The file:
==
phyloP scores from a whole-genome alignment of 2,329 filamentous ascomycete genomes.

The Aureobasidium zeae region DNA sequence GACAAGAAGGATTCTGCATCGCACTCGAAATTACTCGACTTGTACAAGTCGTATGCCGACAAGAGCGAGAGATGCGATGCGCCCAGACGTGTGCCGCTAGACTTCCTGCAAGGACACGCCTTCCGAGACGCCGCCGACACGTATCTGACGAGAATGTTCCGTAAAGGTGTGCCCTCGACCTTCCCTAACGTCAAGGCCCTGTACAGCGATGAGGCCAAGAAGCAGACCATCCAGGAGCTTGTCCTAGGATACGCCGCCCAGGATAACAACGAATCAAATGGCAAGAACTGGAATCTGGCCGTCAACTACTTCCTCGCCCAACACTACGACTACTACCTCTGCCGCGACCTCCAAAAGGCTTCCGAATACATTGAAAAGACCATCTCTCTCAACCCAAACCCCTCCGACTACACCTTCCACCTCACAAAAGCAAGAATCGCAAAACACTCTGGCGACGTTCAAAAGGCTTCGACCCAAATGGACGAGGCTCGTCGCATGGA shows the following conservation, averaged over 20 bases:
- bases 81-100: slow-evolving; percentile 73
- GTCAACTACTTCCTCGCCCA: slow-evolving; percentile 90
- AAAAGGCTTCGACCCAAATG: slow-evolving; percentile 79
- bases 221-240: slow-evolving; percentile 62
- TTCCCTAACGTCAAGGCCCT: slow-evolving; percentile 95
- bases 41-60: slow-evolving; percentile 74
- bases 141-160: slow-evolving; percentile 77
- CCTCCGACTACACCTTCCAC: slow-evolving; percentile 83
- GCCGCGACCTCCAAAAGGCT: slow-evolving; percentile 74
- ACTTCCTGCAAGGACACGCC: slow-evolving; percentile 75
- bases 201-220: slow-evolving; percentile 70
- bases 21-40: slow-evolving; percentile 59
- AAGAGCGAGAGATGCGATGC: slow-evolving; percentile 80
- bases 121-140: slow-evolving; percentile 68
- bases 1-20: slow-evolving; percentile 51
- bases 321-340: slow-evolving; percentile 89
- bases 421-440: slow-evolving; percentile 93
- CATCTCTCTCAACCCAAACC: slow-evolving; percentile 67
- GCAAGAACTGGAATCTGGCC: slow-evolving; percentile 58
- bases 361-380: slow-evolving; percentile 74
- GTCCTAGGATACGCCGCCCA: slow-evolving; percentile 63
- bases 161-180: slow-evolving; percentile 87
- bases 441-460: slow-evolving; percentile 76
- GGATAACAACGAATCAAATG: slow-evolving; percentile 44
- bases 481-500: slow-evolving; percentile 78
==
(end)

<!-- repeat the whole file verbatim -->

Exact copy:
phyloP scores from a whole-genome alignment of 2,329 filamentous ascomycete genomes.

The Aureobasidium zeae region DNA sequence GACAAGAAGGATTCTGCATCGCACTCGAAATTACTCGACTTGTACAAGTCGTATGCCGACAAGAGCGAGAGATGCGATGCGCCCAGACGTGTGCCGCTAGACTTCCTGCAAGGACACGCCTTCCGAGACGCCGCCGACACGTATCTGACGAGAATGTTCCGTAAAGGTGTGCCCTCGACCTTCCCTAACGTCAAGGCCCTGTACAGCGATGAGGCCAAGAAGCAGACCATCCAGGAGCTTGTCCTAGGATACGCCGCCCAGGATAACAACGAATCAAATGGCAAGAACTGGAATCTGGCCGTCAACTACTTCCTCGCCCAACACTACGACTACTACCTCTGCCGCGACCTCCAAAAGGCTTCCGAATACATTGAAAAGACCATCTCTCTCAACCCAAACCCCTCCGACTACACCTTCCACCTCACAAAAGCAAGAATCGCAAAACACTCTGGCGACGTTCAAAAGGCTTCGACCCAAATGGACGAGGCTCGTCGCATGGA shows the following conservation, averaged over 20 bases:
- bases 81-100: slow-evolving; percentile 73
- GTCAACTACTTCCTCGCCCA: slow-evolving; percentile 90
- AAAAGGCTTCGACCCAAATG: slow-evolving; percentile 79
- bases 221-240: slow-evolving; percentile 62
- TTCCCTAACGTCAAGGCCCT: slow-evolving; percentile 95
- bases 41-60: slow-evolving; percentile 74
- bases 141-160: slow-evolving; percentile 77
- CCTCCGACTACACCTTCCAC: slow-evolving; percentile 83
- GCCGCGACCTCCAAAAGGCT: slow-evolving; percentile 74
- ACTTCCTGCAAGGACACGCC: slow-evolving; percentile 75
- bases 201-220: slow-evolving; percentile 70
- bases 21-40: slow-evolving; percentile 59
- AAGAGCGAGAGATGCGATGC: slow-evolving; percentile 80
- bases 121-140: slow-evolving; percentile 68
- bases 1-20: slow-evolving; percentile 51
- bases 321-340: slow-evolving; percentile 89
- bases 421-440: slow-evolving; percentile 93
- CATCTCTCTCAACCCAAACC: slow-evolving; percentile 67
- GCAAGAACTGGAATCTGGCC: slow-evolving; percentile 58
- bases 361-380: slow-evolving; percentile 74
- GTCCTAGGATACGCCGCCCA: slow-evolving; percentile 63
- bases 161-180: slow-evolving; percentile 87
- bases 441-460: slow-evolving; percentile 76
- GGATAACAACGAATCAAATG: slow-evolving; percentile 44
- bases 481-500: slow-evolving; percentile 78